...one thing I really saw coming from banks to credit unions. I got to the credit union and I'm like, why do we offer five products? Like we know what all of those products and I'm picking on us. We don't offer that money. But I do think credit unions in general have it in their DNA that they must have everything a member could ever need. And you have to kind of get away from that and say we can't do all of the things, so what can we be really good at? I like that. That's that's a that's a great principle. Hey there, I'm David Brand, s VP of Lending Operations at Share and View Federal Credit Union. When we saw our members turn to personal loans to consolidate and pay down their debt, we knew we needed to improve our digital process. We were able to launch with Upstart in just sixty six days without any heavy lifting or hiring any additional staff. Best of all, we've been able to work with our account manager to adjust our loan volume and returns given the current economic environment. If you want to learn more about how we've been able to scale to ten million dollars a month in personal loan volume and acquire over members to expand relationships with, you can check out our case study on upstart dot com slash lenders. That's Upstar dot com slash lenders. Thanks for your time. Now back to the show. All right, There was one other question I asked that you gave an interesting answer for. It's like, if you had ten x your budget, what would you be spending it on? Other than you know, bigger salary and uh, better travel. But like, um, what would you be doing if you had obviously you don't have a tremendously large budget. Is not being one of the you know, super large financial stutions. Where would you be putting money more money if you had it to spend on a technology space. Yeah, I would definitely be spending it on the technology space. So we are at the mercy at our size of a lot of third parties, and we have wonderful third party relationships. But you when you do that, you have to if you want something change, you're at the mercy of their time for or if I need rammed. So definitely for ease of use and being able to pivot quickly. Being able to own some of those technologies I think would be a game changer for us, so that we could listen to remember feedback and have that control. I mean I take member feedback to partners and like yeah, yeah, I have seventy other clients that are giving me other feedback, you know, So having some control I think would be help us to be more successful and be able to move quickly. Now that the fall up that I'm really curious to your answer to, and this is where would you do that because obviously kind of your earlier point about focus and not trying to be everything to the member, but picking the places where you have value. I imagine the same would be true in this space, which is like, you can't build everything right. You're not gonna build a credit bureau to like, it would make no sense. There's good credit bureaus out now. I got my issues to brews be like they're out there. You know, if you said, hey, we could go build a couple of things we had, you know, a bunch more budget. What are the areas that you feel like our areas where you could add real value or would would see the most benefit from owning and building internally versus where you go,...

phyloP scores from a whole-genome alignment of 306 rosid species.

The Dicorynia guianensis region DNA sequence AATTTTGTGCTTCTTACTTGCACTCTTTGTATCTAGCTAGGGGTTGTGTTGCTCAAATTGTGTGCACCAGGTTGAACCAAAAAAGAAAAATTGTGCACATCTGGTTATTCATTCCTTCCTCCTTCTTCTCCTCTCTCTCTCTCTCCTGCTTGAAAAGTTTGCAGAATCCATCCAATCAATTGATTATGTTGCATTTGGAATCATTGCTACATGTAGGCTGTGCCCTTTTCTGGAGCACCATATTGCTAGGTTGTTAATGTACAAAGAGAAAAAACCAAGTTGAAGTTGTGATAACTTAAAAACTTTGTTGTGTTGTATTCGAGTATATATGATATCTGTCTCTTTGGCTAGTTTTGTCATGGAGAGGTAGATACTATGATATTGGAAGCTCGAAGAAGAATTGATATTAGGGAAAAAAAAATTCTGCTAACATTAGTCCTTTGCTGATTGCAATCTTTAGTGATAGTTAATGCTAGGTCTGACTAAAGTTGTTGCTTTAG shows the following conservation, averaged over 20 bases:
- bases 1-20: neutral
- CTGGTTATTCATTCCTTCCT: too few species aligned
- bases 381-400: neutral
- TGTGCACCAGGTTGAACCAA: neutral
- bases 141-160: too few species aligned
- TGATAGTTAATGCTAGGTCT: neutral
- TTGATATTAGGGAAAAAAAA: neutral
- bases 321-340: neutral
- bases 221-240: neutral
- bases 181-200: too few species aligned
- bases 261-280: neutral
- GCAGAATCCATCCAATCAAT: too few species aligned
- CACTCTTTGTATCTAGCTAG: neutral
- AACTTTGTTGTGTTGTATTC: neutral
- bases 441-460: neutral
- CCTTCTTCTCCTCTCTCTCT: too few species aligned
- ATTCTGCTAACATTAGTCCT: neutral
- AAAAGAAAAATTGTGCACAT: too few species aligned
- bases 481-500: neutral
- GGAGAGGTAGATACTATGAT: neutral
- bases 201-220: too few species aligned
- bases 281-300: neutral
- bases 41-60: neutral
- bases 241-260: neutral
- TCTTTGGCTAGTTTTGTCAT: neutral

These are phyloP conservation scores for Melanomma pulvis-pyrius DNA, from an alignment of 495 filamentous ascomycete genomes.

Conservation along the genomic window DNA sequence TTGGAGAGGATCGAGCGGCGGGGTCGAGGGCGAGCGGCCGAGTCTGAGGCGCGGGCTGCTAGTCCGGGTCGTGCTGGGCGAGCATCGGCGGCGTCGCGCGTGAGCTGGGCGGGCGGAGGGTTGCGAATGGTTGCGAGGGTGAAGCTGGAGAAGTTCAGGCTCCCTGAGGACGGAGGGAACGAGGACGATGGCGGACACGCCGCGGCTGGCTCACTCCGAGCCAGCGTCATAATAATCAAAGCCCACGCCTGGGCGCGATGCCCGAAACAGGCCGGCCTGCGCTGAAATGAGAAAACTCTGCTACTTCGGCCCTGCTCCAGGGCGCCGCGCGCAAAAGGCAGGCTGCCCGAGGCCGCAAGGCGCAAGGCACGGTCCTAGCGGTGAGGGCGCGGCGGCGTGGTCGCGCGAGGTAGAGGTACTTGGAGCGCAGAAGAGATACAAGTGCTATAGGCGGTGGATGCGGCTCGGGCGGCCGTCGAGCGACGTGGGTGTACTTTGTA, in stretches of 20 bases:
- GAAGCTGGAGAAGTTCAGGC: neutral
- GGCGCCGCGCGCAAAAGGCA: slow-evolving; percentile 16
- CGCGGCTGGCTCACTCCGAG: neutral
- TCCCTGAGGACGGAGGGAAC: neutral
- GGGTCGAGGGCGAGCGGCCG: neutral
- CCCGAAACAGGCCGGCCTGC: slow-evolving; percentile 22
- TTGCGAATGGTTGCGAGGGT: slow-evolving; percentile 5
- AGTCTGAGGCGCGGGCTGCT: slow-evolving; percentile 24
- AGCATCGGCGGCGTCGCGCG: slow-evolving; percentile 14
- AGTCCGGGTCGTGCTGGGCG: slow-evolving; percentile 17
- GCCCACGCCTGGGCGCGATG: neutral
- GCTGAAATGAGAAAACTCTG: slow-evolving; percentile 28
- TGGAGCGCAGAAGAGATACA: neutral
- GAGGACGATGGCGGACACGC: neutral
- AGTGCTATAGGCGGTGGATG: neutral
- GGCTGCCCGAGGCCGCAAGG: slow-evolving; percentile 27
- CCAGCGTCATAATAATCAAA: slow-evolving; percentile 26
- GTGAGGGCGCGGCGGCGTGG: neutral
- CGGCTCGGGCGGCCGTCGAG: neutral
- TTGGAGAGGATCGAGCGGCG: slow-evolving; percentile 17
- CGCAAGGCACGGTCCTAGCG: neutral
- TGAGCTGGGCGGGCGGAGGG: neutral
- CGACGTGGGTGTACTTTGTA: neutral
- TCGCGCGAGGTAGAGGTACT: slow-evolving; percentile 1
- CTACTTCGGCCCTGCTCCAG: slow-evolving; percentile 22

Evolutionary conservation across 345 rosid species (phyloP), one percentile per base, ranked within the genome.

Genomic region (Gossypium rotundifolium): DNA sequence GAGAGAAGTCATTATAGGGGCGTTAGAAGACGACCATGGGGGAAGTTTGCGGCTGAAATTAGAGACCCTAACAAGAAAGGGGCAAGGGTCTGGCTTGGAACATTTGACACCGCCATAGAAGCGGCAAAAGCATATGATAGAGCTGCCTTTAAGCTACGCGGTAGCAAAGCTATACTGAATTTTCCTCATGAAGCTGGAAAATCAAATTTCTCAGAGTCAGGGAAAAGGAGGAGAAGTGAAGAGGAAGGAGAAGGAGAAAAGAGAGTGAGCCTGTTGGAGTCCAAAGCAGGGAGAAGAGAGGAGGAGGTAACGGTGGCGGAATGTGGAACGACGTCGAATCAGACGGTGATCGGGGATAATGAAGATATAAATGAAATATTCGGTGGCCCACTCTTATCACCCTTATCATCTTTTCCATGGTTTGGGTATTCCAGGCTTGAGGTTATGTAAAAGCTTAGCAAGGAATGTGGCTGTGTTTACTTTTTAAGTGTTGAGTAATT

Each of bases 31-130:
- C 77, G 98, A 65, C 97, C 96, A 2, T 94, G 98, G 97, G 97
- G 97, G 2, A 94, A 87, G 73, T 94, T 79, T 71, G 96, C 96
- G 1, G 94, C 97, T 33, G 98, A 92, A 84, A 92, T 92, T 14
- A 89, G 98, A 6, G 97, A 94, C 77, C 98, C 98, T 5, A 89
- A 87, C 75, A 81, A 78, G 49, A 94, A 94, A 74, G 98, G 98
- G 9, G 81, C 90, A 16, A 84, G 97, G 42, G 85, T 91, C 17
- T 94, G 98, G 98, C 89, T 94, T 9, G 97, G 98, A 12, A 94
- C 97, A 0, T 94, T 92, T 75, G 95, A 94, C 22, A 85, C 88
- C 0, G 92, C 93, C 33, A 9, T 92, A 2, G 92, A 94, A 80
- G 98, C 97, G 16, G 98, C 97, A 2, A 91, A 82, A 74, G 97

Hey, this is kind of side not as critical. I can live with the third party relationship a lot longer in this space than in the other. One of those areas that you would focus on for building if you had the budget to do it. Yeah, First and most data mining, if we could understand how to get into our system and pull out the data, and it really goes along right with that predictive lending. If I could build that system myself on our core and have control over it without having to requests like how do we get this data? And every I mean, companies will sell you on that, right, I can come in and data mind, and then it's like, well, once we get in, we're not sure we work with your core. You know, I want to be in control of that. So I think that first and foremost just data mining, understanding what how our members use us, and really understanding I think we all have a sense. But getting at that that helps you what's successful, right, so you can offer that to two more people and versus we might be doing something that we think is successful, but we really can't get at the that data to find out is it we just think that or is that real? Do you have like new teams or how do you think about analyzing data within the organization? I said, because sometimes I've seen centralized analytics organizations whose job is data. Sometimes there's like an analyst on each product team or in each business unit that kind of has a job of like piecing together data. Have you made any I do feel like this question of like how do I turn bits? There just saying now the data is the new oil, and I think it's actually totally backwards, which is to say oil is rare and therefore extremely valuable. Uh. And all you really have to do is get out of the ground, and then people pay a lot of money for it. And data, I feel like it's almost the opposite. It's like it's everywhere, everybody's got a lot of it, and yet turning it into something useful it's actually really hard. Uh. And there's this it's like the reverse problem of oil to me where because that's not finding data it's hard. It's like, we have lots of it, we just got to turn it into like insights and intelligence and knowledge and actionable um ideas. And I'm wondering how you're tackling that particular problem in terms of staffing or tooling or teams and how that gets distributed across the works. It feels like one of the most pression and pressing problems of the time, like how do I turn all this data in my various systems into something useful to the business. Yeah. So I'll be honest with you, Jeff, I am not a tech person, and so I always say, you know, just give me that answer. That's always you know, just this is in my head, this dream, and why can't you just provide that to me like, I don't know push a work right, So definitely I would not be in charge of that at all. But I think for me, I'm from my perspective, it's a person or department that really is part of the strategic planning of the organization and knows what what's the next two years, what's the next three years, what are the goals this year, And having a place at the table hearing all of that planning to then go back and say, Okay, we're the experts on how we're gonna extract stuff and here's what we heard, Kayla, you want that...